At a glance: PMS - What is it?
The second half of the cycle can be very hard on us, both physically and mentally. In fact, premenstrual syndrome is one of the most common conditions associated to our menstrual cycle. But it can be hard to distinguish from other disorders –– despite more than 200 known symptoms , identified in the WHO's official catalogue of diseases, the specific symptoms or severity of PMS are not mentioned .
Depending on which estimates are drawn from different sources, anywhere from 5 to 8 percent  or even up to 90 percent  of women of childbearing age will suffer mild to severe PMS pain. Particularly severe cases are referred to as PMDS (premenstrual dysphoric syndrome), which the WHO lists as a distinct disorder .
When does PMS occur?
PMS can hit any time between ovulation and menstruation –– that is, during the second phase of the cycle. This is also called the luteal phase.
Whether symptoms appear just a few days or anywhere up to 2 weeks before the start of each period will vary from person to person. In the latter case, the symptoms can intensify just before the onset of menstruation.
PMS occurs before a period starts and usually improves right as things start flowing (pun intended).
This is not to be confused with other similar symptoms that can occur especially during menstruation - such as colicky abdominal pain or nausea . In addition, existing mental and psychological disorders may worsen during the second half of the cycle . But it’s important to determine whether it’s PMS or other conditions at work here.
To find out if your symptoms occur only in the second half of the cycle, you can run a cycle diary for 2 to 3 months. This can be done on mobile phones, for example, with Clue or Flo and for iOS devices in particular, with the preinstalled health app.
PMS: What are the symptoms?
Some of the common possible symptoms in the days (or weeks) before the period include:
- Sensitive and sore breasts
- Back pain
- Abdominal pain
- Stomach bloating
- Mood swings
Possible behavioural changes
- Change in sex drive
How to know it's PMS?
Generally speaking, a woman suffering from PMS has “only” some of these symptoms.
A PMS diagnosis requires confirming that these symptoms:
- Are present in the last 5 days before the period for at least 3 cycles in a row
- end within 4 days after a period starts,
- interfere with everyday life .
The jury is still out on what actually causes PMS. Since similar levels of sex hormones were found in women with and without PMS, it’s been suggested that some women are simply more sensitive to cycle-related changes in sex hormones .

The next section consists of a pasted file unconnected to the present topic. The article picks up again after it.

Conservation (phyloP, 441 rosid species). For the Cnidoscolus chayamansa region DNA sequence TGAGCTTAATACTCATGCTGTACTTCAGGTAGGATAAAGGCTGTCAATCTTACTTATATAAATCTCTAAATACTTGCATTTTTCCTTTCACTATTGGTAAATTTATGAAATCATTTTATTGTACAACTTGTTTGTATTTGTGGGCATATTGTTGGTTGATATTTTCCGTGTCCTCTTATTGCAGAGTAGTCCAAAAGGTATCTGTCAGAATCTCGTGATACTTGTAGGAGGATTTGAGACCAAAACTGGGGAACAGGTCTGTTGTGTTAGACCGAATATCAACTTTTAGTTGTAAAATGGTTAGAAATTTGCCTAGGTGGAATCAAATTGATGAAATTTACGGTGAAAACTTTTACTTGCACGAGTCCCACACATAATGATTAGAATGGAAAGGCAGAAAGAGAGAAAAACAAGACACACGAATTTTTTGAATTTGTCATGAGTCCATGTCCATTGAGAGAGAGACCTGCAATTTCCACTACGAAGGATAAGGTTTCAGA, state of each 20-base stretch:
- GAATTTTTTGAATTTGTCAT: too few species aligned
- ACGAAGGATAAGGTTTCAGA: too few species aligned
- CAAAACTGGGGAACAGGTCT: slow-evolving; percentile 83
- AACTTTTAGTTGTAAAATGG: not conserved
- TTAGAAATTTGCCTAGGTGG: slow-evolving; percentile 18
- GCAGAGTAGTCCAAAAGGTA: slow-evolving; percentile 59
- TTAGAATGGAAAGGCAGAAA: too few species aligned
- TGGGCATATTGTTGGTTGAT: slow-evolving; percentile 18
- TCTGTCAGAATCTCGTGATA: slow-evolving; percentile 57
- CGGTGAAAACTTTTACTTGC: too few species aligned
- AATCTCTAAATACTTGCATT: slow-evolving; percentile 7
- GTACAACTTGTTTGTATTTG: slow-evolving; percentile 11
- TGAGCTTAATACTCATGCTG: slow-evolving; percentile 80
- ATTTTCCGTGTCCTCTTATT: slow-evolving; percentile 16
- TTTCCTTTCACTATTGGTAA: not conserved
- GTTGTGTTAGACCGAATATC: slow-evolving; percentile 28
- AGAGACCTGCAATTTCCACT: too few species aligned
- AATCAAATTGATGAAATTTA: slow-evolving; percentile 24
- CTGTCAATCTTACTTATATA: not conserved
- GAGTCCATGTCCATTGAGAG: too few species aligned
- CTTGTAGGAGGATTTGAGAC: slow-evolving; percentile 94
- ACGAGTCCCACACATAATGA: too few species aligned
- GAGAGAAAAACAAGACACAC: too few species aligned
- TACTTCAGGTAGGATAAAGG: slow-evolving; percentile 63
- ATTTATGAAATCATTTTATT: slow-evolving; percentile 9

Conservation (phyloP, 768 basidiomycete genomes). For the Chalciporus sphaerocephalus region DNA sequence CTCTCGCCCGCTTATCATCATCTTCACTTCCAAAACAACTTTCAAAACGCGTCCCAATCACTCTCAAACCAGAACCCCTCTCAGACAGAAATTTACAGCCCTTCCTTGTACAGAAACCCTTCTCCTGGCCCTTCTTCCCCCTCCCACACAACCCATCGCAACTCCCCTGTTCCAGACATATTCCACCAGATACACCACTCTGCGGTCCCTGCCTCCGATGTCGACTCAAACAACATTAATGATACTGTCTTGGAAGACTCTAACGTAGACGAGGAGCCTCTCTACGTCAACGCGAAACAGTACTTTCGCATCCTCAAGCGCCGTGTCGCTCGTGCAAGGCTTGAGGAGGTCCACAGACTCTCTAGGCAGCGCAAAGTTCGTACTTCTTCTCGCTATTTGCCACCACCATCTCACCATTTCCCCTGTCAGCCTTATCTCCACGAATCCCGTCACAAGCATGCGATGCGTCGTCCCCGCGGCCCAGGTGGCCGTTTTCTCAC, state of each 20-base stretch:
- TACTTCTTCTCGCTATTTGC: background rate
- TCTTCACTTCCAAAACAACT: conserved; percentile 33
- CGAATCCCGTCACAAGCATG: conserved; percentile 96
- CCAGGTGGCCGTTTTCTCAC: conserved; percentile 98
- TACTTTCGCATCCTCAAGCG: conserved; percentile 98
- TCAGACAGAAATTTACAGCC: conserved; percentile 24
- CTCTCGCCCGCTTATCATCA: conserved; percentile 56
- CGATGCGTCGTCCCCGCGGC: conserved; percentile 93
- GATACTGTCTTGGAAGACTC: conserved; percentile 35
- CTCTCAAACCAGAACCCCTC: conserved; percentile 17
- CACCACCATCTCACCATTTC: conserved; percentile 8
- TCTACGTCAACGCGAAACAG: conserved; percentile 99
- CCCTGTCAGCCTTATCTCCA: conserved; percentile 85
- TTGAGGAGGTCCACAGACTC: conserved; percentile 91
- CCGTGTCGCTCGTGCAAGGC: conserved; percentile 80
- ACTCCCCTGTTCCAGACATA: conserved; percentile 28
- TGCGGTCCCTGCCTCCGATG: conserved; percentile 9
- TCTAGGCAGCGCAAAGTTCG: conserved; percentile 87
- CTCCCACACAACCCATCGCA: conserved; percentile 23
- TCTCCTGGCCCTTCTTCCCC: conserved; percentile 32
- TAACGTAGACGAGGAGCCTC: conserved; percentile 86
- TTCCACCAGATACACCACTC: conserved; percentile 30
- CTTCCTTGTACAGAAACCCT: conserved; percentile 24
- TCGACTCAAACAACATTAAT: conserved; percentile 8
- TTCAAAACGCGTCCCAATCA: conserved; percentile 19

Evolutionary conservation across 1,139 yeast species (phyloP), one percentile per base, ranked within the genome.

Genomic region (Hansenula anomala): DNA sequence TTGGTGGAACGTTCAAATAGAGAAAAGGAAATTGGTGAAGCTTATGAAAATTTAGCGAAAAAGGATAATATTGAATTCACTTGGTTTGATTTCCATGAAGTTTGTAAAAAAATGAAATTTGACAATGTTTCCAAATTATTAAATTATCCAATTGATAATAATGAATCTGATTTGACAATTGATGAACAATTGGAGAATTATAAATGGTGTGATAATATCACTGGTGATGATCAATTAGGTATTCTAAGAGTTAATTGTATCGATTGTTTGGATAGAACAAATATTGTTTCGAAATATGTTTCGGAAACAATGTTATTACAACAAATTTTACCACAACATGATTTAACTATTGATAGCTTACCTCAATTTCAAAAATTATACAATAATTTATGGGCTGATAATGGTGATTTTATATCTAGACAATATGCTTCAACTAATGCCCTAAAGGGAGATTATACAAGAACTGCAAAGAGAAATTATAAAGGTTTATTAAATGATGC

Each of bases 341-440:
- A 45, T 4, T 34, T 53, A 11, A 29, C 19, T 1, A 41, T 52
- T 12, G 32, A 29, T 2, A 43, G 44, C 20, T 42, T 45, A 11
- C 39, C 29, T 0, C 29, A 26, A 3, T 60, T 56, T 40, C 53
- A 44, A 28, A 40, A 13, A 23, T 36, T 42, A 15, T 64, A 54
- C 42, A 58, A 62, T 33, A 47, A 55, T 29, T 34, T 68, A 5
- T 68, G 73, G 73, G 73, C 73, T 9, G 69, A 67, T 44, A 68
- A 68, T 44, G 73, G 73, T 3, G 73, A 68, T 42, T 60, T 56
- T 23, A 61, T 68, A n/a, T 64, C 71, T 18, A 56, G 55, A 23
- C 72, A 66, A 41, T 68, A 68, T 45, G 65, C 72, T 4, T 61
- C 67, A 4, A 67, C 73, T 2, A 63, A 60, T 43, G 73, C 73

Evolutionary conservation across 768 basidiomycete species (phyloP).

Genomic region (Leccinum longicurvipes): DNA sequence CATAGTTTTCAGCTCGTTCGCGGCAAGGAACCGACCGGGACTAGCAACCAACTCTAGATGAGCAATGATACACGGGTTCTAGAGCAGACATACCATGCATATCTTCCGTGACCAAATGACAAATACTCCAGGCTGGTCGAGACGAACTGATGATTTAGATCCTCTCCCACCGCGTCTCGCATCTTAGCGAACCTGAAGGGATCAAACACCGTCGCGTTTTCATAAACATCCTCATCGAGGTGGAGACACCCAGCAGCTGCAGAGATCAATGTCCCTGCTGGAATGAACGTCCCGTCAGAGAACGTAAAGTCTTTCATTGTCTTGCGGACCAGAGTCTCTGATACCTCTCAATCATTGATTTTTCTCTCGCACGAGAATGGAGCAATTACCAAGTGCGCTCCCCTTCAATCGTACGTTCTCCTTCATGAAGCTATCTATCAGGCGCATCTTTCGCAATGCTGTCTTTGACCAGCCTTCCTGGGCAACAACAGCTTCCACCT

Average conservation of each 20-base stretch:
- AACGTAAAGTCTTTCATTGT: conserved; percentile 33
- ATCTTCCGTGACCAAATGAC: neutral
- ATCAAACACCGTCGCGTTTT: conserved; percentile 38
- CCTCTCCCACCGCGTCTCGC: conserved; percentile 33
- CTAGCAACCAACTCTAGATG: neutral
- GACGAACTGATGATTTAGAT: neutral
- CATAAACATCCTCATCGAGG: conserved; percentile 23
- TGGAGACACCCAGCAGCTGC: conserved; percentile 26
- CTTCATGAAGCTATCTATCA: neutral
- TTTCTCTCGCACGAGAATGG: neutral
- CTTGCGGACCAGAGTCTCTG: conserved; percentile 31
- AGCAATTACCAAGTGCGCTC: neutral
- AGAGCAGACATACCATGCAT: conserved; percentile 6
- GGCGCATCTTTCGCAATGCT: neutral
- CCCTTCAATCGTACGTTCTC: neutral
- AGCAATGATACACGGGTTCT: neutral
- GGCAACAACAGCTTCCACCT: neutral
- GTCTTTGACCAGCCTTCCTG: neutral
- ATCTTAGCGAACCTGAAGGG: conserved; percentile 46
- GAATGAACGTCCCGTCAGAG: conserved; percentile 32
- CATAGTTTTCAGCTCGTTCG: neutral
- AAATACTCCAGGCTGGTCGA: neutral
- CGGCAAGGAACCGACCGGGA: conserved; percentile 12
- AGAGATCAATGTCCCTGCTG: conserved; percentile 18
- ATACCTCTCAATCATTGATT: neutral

Since serotonin also seems to play a role here, taking serotonin reuptake inhibitors is a common treatment for more severe PMS symptoms .
In addition, there is evidence that environmental factors such as stress or alcohol consumption can trigger PMS symptoms.
And last, but not least, since women today tend to have fewer children today than in the past, we’re probably simply dealing with our menstruation – and thus PMS – more often.
Pre-period mood swings: Not as clear as you thought?
A meta-analysis published in 2012 that examined 47 studies on PMS found no association of psychological impairment with the menstrual cycle . This finding clearly contradicts a large body of other sources.
One possible explanation is that we may be socialised to be more aware of symptoms that arise in the second half of a menstrual cycle. The idea that we women are “unpredictable” and ill-tempered in the days before our period starts persistently continues to colour our view of things.
Yet according to a survey carried out by a menstrual cycle tracking app, many women report experiencing positive effects during the second half of their cycle  – which clearly doesn’t fit the societally driven image of the cranky pre-menstrual woman.
Every woman is different
The difficult differentiation from other diseases such as depression, and possible interactions with these ensure that premenstrual syndrome is often difficult to determine.
One thing’s for sure, however: What we experience psychologically and physically during our cycle is as individual as we are. We should therefore recognize that while some women may experience the second half of their cycle in more positive or neutral terms, for others, PMS can heavily interfere with their quality of life.
How to deal with PMS?
If you experience PMS symptoms more frequently, try tracking how you feel over a period of a few months. Whether you use the notes app on your phone, a cycle app, or an old-school notebook or diary, it's best to make a ritual of jotting down how you're feeling physically and emotionally when you get up in the morning or before you go to bed. This can help your doctor with a diagnosis and, at the same time, provide information that can help determine if there’s something else causing your symptoms.
If you’re feeling discomfort in the second half of your cycle, getting a massage with The Hug can also bring relief to the body and soul. Developed by medical professionals, the herbal formula includes hemp extract and St. John’s wort to help you take relaxation to the next level and embrace your full self. If you want to read more tips on how to deal with PMS, check out this article.
 Premenstrual Syndrome
 Premenstrual tension syndrome
 Premenstrual syndrome
 The premenstrual syndrome revisited
 Premenstrual dysphoric disorder
 Diagnosis and treatment of premenstrual dysphoric disorder: an update
 Premenstrual Syndrome (PMS): How is PMS diagnosed?
 Mood and the Menstrual Cycle: A Review of Prospective Data Studies
 Positive symptoms of PMS